Another example is Harry Potter. Now, I don’t know if you remember this, Daniel, but I didn’t read Harry Potter and the Sorcerer’s Stone first. I tried, but the first few chapters were SO BORING. I just couldn’t get through it. Then, my wonderful older brother gave me Harry Potter and the Chamber of Secrets. He told me “it’s kinda like a scary story and you like scary stories.” I gave it a try and WOW. I had been missing out!

How do you feel Daniel knowing it was you who got me into Harry Potter? If you hadn’t done that, I literally might not be married right now. Let that sink in.

On the other hand, there have been plenty of instances where I heard that I had to stick with something and it would eventually get good and it never did.


Wanna know something? These twins,  the most iconic twins in all of movie history, WEREN’T IN THE BOOK. OH MY GOD.


The movie version of The Shining for instance. Stanley Kubrick ruined The Shining. He completely destroyed my favorite characters and stripped out all of the amazing characterization in order to prop up Jack Nicholson’s acting skills. I could go on, but I could write an entire spoiler filled post about how much I hate that movie.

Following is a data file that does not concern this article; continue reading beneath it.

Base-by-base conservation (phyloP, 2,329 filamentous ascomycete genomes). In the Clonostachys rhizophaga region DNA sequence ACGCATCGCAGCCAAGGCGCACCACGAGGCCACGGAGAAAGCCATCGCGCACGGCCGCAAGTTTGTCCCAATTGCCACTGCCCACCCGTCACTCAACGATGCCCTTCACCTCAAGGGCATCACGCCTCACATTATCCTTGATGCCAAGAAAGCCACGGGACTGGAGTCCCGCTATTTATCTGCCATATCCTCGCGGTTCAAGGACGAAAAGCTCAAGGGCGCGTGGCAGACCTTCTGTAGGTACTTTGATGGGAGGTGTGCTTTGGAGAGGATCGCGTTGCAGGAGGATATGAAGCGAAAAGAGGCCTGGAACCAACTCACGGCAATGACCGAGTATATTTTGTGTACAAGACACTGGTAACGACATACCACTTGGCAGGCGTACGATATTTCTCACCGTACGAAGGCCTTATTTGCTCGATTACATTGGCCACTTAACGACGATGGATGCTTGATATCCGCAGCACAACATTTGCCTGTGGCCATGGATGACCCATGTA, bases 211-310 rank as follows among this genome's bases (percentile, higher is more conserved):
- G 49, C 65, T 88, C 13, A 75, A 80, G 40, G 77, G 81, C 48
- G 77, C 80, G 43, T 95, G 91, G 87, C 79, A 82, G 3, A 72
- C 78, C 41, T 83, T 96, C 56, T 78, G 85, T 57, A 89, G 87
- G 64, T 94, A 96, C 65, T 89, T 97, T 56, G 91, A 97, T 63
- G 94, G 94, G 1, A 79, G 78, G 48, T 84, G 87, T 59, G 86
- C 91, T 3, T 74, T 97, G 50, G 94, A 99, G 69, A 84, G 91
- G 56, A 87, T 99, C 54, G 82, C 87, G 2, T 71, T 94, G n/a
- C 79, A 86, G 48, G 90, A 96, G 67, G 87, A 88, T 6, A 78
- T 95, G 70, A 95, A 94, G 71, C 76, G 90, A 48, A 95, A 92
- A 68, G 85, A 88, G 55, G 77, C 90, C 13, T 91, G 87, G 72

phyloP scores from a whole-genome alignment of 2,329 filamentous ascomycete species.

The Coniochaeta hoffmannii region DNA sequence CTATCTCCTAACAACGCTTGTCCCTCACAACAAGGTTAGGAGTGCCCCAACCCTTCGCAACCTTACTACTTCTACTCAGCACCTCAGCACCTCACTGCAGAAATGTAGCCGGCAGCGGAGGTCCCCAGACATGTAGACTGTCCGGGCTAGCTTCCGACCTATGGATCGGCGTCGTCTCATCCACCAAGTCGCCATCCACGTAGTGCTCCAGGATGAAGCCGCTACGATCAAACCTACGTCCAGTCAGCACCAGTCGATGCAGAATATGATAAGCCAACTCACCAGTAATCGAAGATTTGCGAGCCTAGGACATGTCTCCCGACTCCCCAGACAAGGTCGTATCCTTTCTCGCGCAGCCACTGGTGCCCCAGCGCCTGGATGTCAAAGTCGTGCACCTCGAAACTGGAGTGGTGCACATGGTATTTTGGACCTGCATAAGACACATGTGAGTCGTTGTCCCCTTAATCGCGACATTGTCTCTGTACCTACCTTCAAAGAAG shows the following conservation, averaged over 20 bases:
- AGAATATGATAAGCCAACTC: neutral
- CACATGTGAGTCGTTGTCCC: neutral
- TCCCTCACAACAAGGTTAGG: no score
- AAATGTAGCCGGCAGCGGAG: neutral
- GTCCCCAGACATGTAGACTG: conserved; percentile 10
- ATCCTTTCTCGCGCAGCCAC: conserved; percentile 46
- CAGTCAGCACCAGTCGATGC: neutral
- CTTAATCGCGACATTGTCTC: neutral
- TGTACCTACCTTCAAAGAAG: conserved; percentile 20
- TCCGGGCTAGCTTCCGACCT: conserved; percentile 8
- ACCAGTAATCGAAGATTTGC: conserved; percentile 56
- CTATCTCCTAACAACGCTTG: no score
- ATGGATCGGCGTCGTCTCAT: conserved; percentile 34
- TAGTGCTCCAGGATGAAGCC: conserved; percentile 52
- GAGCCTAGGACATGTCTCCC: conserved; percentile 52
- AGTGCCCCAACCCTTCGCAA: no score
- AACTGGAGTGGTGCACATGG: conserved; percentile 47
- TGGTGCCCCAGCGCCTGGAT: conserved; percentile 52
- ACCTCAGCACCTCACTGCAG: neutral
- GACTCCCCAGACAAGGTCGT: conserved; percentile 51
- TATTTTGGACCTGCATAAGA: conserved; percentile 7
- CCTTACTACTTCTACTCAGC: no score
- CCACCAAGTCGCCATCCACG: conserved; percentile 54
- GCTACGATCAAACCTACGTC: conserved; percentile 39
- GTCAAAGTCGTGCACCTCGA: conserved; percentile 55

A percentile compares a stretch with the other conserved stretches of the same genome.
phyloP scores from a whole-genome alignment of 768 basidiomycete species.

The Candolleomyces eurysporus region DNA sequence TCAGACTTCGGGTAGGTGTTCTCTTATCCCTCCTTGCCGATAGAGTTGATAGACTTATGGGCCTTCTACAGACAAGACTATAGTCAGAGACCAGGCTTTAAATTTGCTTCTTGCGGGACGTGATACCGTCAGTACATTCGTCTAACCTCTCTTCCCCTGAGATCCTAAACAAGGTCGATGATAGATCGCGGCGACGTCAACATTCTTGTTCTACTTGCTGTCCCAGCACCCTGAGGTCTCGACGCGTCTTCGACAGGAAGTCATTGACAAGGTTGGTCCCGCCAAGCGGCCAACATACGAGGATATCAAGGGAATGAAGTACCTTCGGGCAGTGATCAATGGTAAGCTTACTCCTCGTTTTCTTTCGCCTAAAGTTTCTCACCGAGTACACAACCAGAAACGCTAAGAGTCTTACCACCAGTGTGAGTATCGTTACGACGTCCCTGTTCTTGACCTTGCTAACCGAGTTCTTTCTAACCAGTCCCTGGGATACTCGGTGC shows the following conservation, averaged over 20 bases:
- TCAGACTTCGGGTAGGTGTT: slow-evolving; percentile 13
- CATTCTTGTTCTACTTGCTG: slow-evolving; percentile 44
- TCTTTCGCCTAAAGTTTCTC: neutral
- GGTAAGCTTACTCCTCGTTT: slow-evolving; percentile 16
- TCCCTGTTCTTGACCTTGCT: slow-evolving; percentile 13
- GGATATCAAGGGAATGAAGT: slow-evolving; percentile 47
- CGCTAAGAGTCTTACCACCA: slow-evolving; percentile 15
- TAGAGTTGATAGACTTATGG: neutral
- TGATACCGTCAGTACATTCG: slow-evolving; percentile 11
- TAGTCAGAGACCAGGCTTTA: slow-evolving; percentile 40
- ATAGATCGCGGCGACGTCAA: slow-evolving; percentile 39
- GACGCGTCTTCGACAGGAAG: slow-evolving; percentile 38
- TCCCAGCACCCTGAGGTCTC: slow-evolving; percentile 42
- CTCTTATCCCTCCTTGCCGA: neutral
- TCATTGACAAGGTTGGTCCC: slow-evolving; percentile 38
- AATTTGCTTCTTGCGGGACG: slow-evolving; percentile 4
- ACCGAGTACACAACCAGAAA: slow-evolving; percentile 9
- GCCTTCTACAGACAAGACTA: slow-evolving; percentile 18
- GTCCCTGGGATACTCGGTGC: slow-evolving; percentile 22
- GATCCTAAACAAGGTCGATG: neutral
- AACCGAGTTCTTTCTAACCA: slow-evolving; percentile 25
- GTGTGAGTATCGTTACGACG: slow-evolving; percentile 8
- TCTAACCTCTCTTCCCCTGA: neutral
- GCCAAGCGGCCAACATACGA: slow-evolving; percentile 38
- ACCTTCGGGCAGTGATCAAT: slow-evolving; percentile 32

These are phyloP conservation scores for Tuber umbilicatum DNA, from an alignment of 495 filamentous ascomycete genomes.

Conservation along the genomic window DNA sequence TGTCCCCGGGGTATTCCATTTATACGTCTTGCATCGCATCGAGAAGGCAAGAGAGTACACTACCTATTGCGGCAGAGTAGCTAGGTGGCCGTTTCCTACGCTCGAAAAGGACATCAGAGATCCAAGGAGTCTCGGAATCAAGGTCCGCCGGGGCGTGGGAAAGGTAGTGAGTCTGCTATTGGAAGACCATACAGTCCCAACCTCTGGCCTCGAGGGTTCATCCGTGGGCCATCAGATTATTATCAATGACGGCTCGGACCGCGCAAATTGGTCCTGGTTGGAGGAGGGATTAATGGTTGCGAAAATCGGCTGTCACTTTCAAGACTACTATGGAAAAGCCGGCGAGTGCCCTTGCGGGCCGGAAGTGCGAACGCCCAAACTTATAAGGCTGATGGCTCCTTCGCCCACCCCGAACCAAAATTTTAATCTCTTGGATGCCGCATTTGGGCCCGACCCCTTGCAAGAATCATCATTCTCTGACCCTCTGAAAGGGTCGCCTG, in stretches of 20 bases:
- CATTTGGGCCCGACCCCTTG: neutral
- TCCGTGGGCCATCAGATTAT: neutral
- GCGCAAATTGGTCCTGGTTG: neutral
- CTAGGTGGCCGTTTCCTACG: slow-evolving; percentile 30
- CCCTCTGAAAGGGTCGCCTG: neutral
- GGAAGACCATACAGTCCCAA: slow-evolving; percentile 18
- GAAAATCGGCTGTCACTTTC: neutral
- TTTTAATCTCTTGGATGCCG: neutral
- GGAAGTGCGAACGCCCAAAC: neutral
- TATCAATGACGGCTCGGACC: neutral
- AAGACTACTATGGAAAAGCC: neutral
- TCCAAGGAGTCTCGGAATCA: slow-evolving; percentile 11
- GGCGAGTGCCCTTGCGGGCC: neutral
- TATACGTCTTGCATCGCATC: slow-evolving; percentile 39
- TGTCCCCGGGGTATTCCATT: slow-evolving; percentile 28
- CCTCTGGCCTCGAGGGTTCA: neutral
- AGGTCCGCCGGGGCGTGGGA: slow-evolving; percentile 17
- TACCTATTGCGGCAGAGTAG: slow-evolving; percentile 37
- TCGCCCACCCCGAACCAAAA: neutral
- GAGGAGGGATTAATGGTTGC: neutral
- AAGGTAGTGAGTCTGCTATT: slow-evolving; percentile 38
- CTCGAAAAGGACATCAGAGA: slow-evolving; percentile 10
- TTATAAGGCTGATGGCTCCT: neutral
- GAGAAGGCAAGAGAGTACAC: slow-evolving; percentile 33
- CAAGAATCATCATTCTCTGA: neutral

The John Carter of Mars series was another. I read the first one. It was okay, but I kept hearing from people “oh, you have to read the rest! They’re amazing!” Actually, no they’re not. They’re surprisingly racist is what they are! I almost couldn’t finish them because I felt SUPER UNCOMFORTABLE.

When I think back to these two instances though, you know what the difference is? No one I trusted told me to give them a try, it was society that insisted these things were good. Everyone loves Kubrick so much so The Shining had to be a good movie! Wrong. Everyone adored John Carter of Mars so the sequels had to be awesome. Uh, no.